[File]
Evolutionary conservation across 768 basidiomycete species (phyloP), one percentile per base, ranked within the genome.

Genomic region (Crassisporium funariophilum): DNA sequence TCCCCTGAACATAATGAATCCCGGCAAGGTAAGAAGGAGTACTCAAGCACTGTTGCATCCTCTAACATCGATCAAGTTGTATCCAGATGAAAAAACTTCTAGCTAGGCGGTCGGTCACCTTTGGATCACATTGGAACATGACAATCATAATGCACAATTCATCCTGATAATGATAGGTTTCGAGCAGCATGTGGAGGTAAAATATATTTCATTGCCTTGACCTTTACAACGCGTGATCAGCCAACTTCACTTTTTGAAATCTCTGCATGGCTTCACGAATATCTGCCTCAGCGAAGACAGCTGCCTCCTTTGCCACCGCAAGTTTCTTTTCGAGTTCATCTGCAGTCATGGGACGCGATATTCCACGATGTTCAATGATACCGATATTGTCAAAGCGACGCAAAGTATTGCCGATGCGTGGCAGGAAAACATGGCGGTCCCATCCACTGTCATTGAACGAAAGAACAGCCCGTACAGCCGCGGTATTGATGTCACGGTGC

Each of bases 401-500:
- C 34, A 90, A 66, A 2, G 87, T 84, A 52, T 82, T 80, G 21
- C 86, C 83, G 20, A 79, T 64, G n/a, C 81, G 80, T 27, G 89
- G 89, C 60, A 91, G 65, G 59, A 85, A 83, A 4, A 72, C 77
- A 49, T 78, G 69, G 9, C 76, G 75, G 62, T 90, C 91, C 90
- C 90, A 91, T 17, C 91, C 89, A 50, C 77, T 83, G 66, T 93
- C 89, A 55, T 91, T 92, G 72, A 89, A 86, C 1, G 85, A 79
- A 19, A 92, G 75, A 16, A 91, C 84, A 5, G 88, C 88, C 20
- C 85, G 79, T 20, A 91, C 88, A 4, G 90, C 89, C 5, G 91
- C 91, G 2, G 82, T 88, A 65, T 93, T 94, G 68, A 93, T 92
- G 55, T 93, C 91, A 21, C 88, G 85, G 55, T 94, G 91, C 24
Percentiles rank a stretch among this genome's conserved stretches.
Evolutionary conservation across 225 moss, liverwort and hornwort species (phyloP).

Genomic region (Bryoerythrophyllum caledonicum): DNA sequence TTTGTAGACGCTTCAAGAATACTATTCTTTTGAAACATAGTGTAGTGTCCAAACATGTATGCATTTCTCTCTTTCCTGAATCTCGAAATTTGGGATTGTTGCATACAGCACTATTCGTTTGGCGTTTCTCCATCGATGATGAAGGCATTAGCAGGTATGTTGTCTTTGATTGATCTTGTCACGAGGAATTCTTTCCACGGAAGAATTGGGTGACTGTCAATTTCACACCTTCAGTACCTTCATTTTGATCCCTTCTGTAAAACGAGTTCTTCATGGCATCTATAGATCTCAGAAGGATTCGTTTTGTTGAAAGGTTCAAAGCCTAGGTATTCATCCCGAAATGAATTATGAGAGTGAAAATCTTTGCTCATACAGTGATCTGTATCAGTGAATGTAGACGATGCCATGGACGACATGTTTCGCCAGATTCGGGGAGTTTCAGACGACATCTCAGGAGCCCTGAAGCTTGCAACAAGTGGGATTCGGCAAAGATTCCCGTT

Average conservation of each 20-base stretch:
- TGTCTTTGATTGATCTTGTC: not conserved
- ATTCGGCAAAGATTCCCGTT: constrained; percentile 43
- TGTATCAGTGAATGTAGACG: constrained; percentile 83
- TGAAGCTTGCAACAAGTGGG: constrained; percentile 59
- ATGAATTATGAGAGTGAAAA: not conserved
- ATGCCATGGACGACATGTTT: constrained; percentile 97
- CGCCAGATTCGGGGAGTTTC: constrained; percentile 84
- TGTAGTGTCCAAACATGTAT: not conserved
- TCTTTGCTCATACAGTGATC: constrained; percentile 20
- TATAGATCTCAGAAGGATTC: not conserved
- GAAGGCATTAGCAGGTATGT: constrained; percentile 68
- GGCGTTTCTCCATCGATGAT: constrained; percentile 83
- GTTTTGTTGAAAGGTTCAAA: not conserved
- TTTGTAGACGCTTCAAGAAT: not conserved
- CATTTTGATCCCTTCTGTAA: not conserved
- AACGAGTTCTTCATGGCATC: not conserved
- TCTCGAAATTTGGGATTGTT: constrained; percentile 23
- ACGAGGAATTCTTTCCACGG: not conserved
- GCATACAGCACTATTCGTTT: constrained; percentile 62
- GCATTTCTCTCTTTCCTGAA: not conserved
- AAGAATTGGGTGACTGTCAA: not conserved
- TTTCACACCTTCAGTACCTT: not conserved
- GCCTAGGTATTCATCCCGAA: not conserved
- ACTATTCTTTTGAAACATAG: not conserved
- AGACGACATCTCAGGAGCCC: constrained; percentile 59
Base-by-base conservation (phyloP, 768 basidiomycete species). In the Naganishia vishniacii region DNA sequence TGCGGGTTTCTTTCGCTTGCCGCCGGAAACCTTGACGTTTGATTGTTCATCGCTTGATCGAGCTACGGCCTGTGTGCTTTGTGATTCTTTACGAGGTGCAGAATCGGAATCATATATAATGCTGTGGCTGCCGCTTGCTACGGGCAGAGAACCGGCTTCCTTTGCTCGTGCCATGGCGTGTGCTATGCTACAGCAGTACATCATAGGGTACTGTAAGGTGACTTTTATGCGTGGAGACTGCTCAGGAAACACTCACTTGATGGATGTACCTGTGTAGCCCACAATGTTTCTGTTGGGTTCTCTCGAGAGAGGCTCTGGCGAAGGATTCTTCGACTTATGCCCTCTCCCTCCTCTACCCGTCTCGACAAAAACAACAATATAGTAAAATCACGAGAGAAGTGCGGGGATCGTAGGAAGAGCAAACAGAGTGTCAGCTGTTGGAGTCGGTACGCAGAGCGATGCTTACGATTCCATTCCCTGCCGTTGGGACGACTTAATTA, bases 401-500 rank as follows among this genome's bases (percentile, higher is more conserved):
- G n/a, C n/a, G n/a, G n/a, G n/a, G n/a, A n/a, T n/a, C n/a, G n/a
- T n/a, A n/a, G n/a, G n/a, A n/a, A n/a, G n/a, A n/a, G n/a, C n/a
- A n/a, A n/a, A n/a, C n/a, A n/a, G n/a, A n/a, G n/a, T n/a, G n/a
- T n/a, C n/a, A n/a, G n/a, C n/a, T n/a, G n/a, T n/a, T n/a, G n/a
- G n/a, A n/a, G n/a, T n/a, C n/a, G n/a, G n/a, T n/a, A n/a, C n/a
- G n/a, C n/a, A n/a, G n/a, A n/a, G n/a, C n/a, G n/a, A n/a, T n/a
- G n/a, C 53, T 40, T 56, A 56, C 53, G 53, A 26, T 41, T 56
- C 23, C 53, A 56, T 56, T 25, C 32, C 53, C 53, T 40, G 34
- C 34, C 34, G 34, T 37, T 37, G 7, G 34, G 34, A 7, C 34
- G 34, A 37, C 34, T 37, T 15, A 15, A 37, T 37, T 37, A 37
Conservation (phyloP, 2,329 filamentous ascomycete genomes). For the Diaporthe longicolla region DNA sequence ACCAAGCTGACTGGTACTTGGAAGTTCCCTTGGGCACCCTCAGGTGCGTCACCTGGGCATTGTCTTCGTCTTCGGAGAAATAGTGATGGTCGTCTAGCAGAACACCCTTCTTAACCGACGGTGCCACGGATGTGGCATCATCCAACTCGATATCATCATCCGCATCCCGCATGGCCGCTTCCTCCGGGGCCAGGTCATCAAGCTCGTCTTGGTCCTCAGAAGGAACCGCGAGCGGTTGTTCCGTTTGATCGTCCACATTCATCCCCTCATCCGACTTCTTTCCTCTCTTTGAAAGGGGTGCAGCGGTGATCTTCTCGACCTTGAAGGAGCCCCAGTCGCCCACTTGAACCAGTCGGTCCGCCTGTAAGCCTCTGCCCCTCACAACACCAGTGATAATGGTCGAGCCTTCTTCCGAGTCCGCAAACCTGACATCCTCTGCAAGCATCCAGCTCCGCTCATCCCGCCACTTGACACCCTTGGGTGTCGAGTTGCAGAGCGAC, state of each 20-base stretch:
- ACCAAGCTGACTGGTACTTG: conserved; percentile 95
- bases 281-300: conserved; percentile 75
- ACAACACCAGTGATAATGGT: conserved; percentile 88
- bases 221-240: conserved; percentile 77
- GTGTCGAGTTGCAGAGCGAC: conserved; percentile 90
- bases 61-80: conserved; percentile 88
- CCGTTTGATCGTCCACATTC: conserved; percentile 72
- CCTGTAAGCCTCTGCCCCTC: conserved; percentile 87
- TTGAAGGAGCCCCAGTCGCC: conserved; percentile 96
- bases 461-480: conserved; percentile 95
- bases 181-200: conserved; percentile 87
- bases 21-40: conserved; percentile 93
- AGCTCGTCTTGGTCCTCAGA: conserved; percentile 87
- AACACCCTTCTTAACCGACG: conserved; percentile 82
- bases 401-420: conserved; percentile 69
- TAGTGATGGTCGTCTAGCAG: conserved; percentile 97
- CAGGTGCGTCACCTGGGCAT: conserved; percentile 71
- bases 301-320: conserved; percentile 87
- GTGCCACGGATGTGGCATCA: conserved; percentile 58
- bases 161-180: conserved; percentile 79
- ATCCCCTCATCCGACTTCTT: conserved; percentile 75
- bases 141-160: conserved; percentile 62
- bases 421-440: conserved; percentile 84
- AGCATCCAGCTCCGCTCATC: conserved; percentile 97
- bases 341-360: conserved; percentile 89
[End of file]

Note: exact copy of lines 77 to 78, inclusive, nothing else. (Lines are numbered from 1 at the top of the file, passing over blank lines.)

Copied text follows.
- bases 421-440: conserved; percentile 84
- AGCATCCAGCTCCGCTCATC: conserved; percentile 97